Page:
Civil rights advocates and Democratic operatives are vowing to register more new voters in Wisconsin than the 200,000 or more who are set to be dropped from the rolls under a judge's order last week.
How well that effort succeeds will say a lot about the ability of grassroots organizers to get more people to the polls in 2020 in the face of government actions that would normally tamp down turnout. The outcome could also prove crucial in the presidential race, because even though Wisconsin was part of the "blue wall" that Hillary Clinton was counting on in 2016, in the end Donald Trump secured its 10 electoral votes by a margin of fewer than 23,000 ballots.
This fall letters were sent to 234,000 registered voters suspected of moving out of state, giving them 30 days to respond or else find themselves dropped from the rolls — but not before 2021. The conservative Wisconsin Institute for Law & Liberty then sued, arguing that under state law such people should be removed from the voter lists before the 2020 election.
"I don't want to see anybody deactivated, but I don't write the legislation," Judge Paul Malloy of the circuit court in the Milwaukee suburb of Ozaukee County said in his ruling. "If somebody in one of these close elections were to tie, and some voters voted that shouldn't have been in that district because their registration wasn't correct, you really can't undo that," Malloy said.
The Wisconsin Elections Commission, the panel of three members from each party that runs voting in the state, signaled it would appeal on the grounds that cleaning up the rolls before the April primary would be confusing to voters and logistically infeasable.
But critics of the court's decision said they would not wait. "Now our job is to organize harder than they can suppress," Ben Wikler, chairman of the state Democratic Party, tweeted Saturday.
He said a main thrust of that effort would be a sign-up drive — targeting the people who were purged as well as new voters — culminating on Election Day next November, because Wisconsin is among the 21 states where people can register on the same day they go into the voting booth.
The roster of people who will potentially be removed amounts to 6 percent of the state's 3.3 million registered voters. The Milwaukee Journal Sentinel analyzed the list and found about 55 percent of the addresses were in municipalities Clinton carried in the 2016 election. The highest concentrations were in the two largest cities, solidly Democratic Milwaukee and Madison, and other college towns where the electorate skews left.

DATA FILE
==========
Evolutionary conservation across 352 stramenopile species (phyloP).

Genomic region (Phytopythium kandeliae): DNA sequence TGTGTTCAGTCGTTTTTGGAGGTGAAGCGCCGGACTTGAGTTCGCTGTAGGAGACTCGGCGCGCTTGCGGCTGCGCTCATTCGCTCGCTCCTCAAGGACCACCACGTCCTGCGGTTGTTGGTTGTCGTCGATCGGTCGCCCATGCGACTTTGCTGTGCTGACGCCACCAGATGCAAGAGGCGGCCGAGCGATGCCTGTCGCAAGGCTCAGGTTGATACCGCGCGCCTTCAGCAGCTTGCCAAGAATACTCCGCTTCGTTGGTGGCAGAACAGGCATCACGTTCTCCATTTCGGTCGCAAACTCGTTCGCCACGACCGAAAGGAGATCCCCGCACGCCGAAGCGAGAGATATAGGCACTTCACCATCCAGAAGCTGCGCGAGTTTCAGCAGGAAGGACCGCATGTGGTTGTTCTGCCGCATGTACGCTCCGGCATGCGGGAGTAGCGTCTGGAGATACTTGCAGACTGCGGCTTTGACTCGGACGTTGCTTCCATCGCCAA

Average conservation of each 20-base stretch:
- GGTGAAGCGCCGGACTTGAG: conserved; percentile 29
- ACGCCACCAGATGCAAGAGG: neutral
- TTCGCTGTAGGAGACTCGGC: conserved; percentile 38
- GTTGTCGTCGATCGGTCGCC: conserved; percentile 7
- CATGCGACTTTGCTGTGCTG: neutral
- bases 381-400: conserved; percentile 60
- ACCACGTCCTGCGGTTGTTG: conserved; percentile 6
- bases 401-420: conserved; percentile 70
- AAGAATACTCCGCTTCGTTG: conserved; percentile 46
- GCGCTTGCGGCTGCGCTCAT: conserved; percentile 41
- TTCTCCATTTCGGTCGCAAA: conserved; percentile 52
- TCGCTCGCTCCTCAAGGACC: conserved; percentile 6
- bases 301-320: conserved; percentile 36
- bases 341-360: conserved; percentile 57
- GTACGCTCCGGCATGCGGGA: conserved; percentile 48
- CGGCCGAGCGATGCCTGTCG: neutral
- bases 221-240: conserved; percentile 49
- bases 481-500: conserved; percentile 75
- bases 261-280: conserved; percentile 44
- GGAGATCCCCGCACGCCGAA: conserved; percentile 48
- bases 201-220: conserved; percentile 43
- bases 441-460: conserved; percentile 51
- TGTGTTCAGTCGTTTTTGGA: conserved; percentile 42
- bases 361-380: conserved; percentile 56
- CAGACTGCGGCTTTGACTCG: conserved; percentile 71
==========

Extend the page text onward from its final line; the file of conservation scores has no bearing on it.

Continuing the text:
"Why does the right wing go to such extreme lengths, and do so much, to eliminate voters, make it difficult to vote, tamper with the electoral infrastructure? Exactly what do some on the right fear? If you can't win elections fairly-maybe you need to change your philosophy/ideas," tweeted the attorney general for most of the Obama administration, Eric Holder, who now runs a group focused on voting rights and ending partisan gerrymandering. He also referred to the voter purge as an "expected unfairness."
Here they go. Voter purge in Wisconsin that disproportionately targets Democrats, people of color and those who vot… https://t.co/RVMJwWYf2Y— Eric Holder (@Eric Holder) 1576293670.0
Gov. Tony Evers, a Democrat elected by fewer than 30,000 votes in 2018, tweeted that "this move pushed by Republicans to remove 200,000 Wisconsinites from the voter rolls is just another attempt at overriding the will of the people and stifling the democratic process."
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